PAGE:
Young people have been hardest hit by Europe’s crisis. Youth unemployment in the Eurozone is roughly double the general unemployment rate. In some countries, most notably Spain and Greece, one-in-two young people are jobless. It’s no wonder that polling by the Pew Research Center suggests young Europeans are “moody and depressed” about the future.

And among young people, those from a minority background are especially vulnerable. In the UK, unemployment rates among Black, Asian and Minority Ethnic (BAME) young people are roughly twice those of white 16-24 year-olds. Across Europe, young people from a migrant background are twice as likely to leave school early without qualifications.

If Europe wants to live up to its motto of “strength in diversity”, then should more be done to support young people from minority backgrounds? We’ve put together some facts and figures about education, unemployment and youth and minorities in the EU in an infographic below (click for a larger image).


But this costs more money, right? We had a comment from Yvetta about integrating young people from Roma backgrounds (one of the most excluded groups in society, and Europe’s largest ethnic minority). She argued that the problem with improving the employment and education standards of young ethnic minority people is that it requires public investment, and EU member-states cannot afford this right now. Instead, she believes there should be an EU-wide effort to tackle this issue, with European funds invested in those areas that most need it.

We put this to Luis Alvarado Martínez, Vice President of the European Youth Forum. He was not convinced that greater public investment at the EU level was necessarily the only solution:

Luis -Alvarado-MartinezIt’s true that education and youth issues are normally at the back of the queue when it comes to public investment. But more than investment we need a change of attitude. We need a greater willingness to bring new actors into existing schemes supporting young people – including, but not limited to, young people from ethnic minority backgrounds – and we need a greater willingness to invite youth organisations and their non-formal education methodologies to enter the formal education structure.

Sometimes our education systems are so rigid that they don’t accept other points of view or support from other sectors of society. Yet we have to accept that the current system is not working, so we need to try things out and be more flexible. We need to bring in more entrepreneurs, and create links between formal education structures and the labour market – not allowing it to dominate, but at least opening a dialogue. This cross-sectoral approach could provide many of the skills and attitudes that formal education cannot, and non-formal education methodologies have been proven to be very effective with young people, so why not open a space for them?

To get another response, we also spoke to Ewelina Baliko, Attorney’s Assistant at the European Foundation of Human Rights. She was also not convinced that greater EU-level investment was required, arguing that every country is in a different situation with regards to ethnic minorities. She believes that any solution should start at the local and national level:

Should the EU do more to support young people from ethnic minorities? Let us know your thoughts and comments in the form below, and we’ll take them to policymakers and experts for their reactions!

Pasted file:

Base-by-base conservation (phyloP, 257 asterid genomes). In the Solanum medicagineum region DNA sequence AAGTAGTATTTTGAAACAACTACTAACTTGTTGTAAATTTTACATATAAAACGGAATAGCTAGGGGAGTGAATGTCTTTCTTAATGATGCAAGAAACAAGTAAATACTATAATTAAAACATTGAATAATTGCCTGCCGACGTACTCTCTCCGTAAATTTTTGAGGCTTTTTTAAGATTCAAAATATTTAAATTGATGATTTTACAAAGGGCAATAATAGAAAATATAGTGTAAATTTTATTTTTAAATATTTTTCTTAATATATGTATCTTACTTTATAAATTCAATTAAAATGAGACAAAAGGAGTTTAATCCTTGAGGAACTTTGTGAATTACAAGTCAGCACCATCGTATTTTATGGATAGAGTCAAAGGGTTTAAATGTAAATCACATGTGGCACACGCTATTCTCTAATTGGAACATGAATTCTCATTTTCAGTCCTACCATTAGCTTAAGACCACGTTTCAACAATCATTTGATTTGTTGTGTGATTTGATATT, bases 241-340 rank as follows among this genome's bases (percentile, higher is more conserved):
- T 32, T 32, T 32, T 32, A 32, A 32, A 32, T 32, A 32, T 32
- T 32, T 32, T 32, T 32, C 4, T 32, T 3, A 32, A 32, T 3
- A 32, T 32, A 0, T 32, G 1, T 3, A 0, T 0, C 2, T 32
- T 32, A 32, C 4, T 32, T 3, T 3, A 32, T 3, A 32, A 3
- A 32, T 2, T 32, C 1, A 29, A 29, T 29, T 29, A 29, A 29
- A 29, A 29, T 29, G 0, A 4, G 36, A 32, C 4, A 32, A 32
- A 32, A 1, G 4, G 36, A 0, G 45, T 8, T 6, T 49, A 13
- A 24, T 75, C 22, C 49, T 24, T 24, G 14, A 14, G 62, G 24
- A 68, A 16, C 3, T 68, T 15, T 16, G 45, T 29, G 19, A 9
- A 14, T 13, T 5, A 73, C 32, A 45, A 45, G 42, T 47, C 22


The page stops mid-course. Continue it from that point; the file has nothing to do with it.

IMAGE CREDITS: CC / Flickr – Hello Dias

142 comments Post a commentcomment

What do YOU think?

  1. avatar
    Ermal Senior Luka

    Humans r all the same is no different what collar r u what langue u speak where u come from or anything,people have to understand that every human is a same species and nobody got no rights to talk bullshit to no one so that’s depend on peoples choice eu can’t do no shit about it people have to accept that everyone in this world is a same.

    • avatar

      The most important thing is to help people WANT to learn, work, and care about other world.

  2. avatar
    Ivan Burrows


    Nothing can be done in this area as long as the EU forces ‘ethnic minorities’ to be ‘Europeans’, you can’t be both.

    • avatar

      May I turn your comment around and ask you, Ivan, why you would want to live in Europe unless you want to lead a European way of life and appreciate the values of this society? Don’t you think it is best for people that feel very strongly about their ethnic culture to pursue their interests where that culture is in the majority?

    • avatar
      sarah grunfeld

      Of course you can be an ethnic minority and European for example Irish Travellers

    • avatar

      That doesn’t make any sense. What about ethnic minorities such as the Slovene groups in Austria who were heavily targeted by the Haider Government. Or ethnic groups such as the Welsh in the UK who have their own distinct languages. Or those of mixed racial backgrounds, many people may have one parent who is English/French/Croat and then another a parent from a non-European background.

  3. avatar
    Bronco Petrovic

    what are ethnic minorities? Are other EU member nationals living in another Eu country as well ethnic minorities?

    • avatar

      I partly agree with this comment. Before we can answer the question of the debate we need to be clear on what it means and for that we need a clear definition on what is meant by the term “ethnic minorities”. Jews have been part of European culture and society since ancient times when the Jewish diaspora started. They are “fully integrated”: they have a high educational level, speak the local language etc, not only that but to a degree the Jewish community includes people who have converted to the religion down to choice and have not migrated from anywhere else.

  4. avatar
    Bojan Janković

    The objective is equality of opportunity for all. Care must be taken to ensure that any and all measures to that end are optimally constructive and that they, as such, do not antagonize the key agent of change – the majority.